A challenge that Faguy faced was the transition between college and the workforce; the leap between the role of editor-in-chief to a rookie journalist was a tough adjustment to make. Instead of making decisions, she needed to follow orders made from her superiors and be extra cautious with her actions to avoid anything that could hurt her future. Of course, working at a large company also presented a different environment in comparison to one of a school newspaper. 

Nonetheless, Faguy has had quite a couple of fascinating stories throughout her career. In February of this year, she was able to interview Gordon Ramsay while he was in Ellicott City filming a show. “I don’t even know how it happened,” she recalls fondly. It all started due to the Howard County government closing a couple of roads due to Ramsay’s arrival. Faguy went to investigate, and over the week, she was able to collect more information for her story.


Eventually, she caught wind that Ramsay would be hosting a mini cooking competition at a casino in Baltimore, and she was able to sit down for a 20-minute interview with him. More recently, she interviewed 3 Maryland nurses who had gone to New York City to help fight the pandemic on the front lines. One of the nurses who grew up and started her career in NYC was placed in a hospital right across the street from her old house. This was a stark contrast to one of the other nurses who had never been to the city but always wanted to go.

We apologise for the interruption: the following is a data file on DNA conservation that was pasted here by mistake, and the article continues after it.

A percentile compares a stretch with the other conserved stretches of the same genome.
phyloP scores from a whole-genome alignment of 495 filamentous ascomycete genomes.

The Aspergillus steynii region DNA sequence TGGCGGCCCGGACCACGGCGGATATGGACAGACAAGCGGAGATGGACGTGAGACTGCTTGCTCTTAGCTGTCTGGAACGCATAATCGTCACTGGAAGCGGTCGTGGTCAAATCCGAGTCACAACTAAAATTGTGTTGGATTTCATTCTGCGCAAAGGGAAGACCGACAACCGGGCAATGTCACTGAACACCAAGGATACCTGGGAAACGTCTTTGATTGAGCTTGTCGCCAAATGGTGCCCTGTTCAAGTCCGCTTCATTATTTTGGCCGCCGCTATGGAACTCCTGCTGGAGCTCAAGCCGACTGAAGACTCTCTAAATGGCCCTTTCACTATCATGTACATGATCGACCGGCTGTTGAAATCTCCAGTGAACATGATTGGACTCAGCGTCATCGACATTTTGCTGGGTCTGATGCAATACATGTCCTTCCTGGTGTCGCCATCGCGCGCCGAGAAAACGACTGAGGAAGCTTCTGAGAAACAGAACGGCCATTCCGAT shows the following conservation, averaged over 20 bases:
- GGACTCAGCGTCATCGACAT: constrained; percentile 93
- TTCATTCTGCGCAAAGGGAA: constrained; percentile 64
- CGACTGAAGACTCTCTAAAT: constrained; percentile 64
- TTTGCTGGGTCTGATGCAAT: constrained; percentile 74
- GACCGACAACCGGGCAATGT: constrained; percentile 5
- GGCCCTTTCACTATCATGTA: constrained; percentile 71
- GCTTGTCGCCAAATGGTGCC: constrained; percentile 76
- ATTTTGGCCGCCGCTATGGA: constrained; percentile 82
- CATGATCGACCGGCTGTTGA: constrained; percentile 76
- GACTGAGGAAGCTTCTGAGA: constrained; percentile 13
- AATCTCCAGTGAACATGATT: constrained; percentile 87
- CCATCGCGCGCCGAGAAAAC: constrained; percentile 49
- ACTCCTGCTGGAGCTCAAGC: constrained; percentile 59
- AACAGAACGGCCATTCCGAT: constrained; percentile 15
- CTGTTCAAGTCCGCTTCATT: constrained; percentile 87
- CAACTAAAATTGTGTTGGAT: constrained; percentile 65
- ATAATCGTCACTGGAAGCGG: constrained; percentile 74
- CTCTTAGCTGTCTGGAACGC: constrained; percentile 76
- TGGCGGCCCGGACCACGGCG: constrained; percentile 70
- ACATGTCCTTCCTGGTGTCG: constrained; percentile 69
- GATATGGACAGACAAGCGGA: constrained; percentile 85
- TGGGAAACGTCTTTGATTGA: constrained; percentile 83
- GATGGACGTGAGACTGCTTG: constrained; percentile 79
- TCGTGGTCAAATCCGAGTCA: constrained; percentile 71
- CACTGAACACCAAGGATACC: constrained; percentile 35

Unlike the nurses she interviewed, the COVID-19 pandemic caused many changes in Faguy's day-to-day schedule. Before, she worked in an office setting and would travel to Howard County every day; now, she rarely leaves her house. Before, her main focus was covering the local government and other events pertaining to the county; now, all of her stories are told through a COVID-19 pandemic lens.